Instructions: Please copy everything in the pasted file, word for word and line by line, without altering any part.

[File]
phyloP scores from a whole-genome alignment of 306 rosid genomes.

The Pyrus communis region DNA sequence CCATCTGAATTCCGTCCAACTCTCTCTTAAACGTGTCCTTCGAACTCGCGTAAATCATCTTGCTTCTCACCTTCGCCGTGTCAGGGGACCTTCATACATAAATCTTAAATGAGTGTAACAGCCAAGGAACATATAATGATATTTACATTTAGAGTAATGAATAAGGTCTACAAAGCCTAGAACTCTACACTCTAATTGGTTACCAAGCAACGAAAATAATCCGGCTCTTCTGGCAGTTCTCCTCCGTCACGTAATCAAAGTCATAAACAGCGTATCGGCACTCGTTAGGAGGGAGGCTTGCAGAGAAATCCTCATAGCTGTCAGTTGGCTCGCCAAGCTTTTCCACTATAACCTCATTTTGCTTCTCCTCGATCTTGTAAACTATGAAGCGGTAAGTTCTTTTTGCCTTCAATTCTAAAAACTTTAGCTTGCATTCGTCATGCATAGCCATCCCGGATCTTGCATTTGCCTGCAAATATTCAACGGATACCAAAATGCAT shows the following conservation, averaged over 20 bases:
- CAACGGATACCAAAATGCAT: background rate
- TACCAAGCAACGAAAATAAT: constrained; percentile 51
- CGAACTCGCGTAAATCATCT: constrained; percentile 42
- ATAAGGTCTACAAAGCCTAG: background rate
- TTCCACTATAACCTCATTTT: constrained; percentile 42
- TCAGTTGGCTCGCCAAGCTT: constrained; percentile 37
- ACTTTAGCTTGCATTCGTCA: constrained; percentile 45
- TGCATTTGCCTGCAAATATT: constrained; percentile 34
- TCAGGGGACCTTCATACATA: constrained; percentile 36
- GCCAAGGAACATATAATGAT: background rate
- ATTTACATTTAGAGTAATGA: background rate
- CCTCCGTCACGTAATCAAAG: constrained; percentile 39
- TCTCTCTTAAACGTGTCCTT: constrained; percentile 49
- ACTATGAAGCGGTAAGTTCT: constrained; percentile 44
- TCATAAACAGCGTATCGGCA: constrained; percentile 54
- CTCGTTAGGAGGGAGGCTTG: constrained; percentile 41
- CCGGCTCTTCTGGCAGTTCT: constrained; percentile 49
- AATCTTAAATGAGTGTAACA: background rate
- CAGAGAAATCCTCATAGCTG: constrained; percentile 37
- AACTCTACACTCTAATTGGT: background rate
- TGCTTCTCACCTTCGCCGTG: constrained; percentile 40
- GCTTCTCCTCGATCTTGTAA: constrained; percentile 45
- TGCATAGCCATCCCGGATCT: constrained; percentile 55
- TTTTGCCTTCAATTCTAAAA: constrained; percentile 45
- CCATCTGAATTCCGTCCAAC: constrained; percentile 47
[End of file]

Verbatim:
phyloP scores from a whole-genome alignment of 306 rosid genomes.

The Pyrus communis region DNA sequence CCATCTGAATTCCGTCCAACTCTCTCTTAAACGTGTCCTTCGAACTCGCGTAAATCATCTTGCTTCTCACCTTCGCCGTGTCAGGGGACCTTCATACATAAATCTTAAATGAGTGTAACAGCCAAGGAACATATAATGATATTTACATTTAGAGTAATGAATAAGGTCTACAAAGCCTAGAACTCTACACTCTAATTGGTTACCAAGCAACGAAAATAATCCGGCTCTTCTGGCAGTTCTCCTCCGTCACGTAATCAAAGTCATAAACAGCGTATCGGCACTCGTTAGGAGGGAGGCTTGCAGAGAAATCCTCATAGCTGTCAGTTGGCTCGCCAAGCTTTTCCACTATAACCTCATTTTGCTTCTCCTCGATCTTGTAAACTATGAAGCGGTAAGTTCTTTTTGCCTTCAATTCTAAAAACTTTAGCTTGCATTCGTCATGCATAGCCATCCCGGATCTTGCATTTGCCTGCAAATATTCAACGGATACCAAAATGCAT shows the following conservation, averaged over 20 bases:
- CAACGGATACCAAAATGCAT: background rate
- TACCAAGCAACGAAAATAAT: constrained; percentile 51
- CGAACTCGCGTAAATCATCT: constrained; percentile 42
- ATAAGGTCTACAAAGCCTAG: background rate
- TTCCACTATAACCTCATTTT: constrained; percentile 42
- TCAGTTGGCTCGCCAAGCTT: constrained; percentile 37
- ACTTTAGCTTGCATTCGTCA: constrained; percentile 45
- TGCATTTGCCTGCAAATATT: constrained; percentile 34
- TCAGGGGACCTTCATACATA: constrained; percentile 36
- GCCAAGGAACATATAATGAT: background rate
- ATTTACATTTAGAGTAATGA: background rate
- CCTCCGTCACGTAATCAAAG: constrained; percentile 39
- TCTCTCTTAAACGTGTCCTT: constrained; percentile 49
- ACTATGAAGCGGTAAGTTCT: constrained; percentile 44
- TCATAAACAGCGTATCGGCA: constrained; percentile 54
- CTCGTTAGGAGGGAGGCTTG: constrained; percentile 41
- CCGGCTCTTCTGGCAGTTCT: constrained; percentile 49
- AATCTTAAATGAGTGTAACA: background rate
- CAGAGAAATCCTCATAGCTG: constrained; percentile 37
- AACTCTACACTCTAATTGGT: background rate
- TGCTTCTCACCTTCGCCGTG: constrained; percentile 40
- GCTTCTCCTCGATCTTGTAA: constrained; percentile 45
- TGCATAGCCATCCCGGATCT: constrained; percentile 55
- TTTTGCCTTCAATTCTAAAA: constrained; percentile 45
- CCATCTGAATTCCGTCCAAC: constrained; percentile 47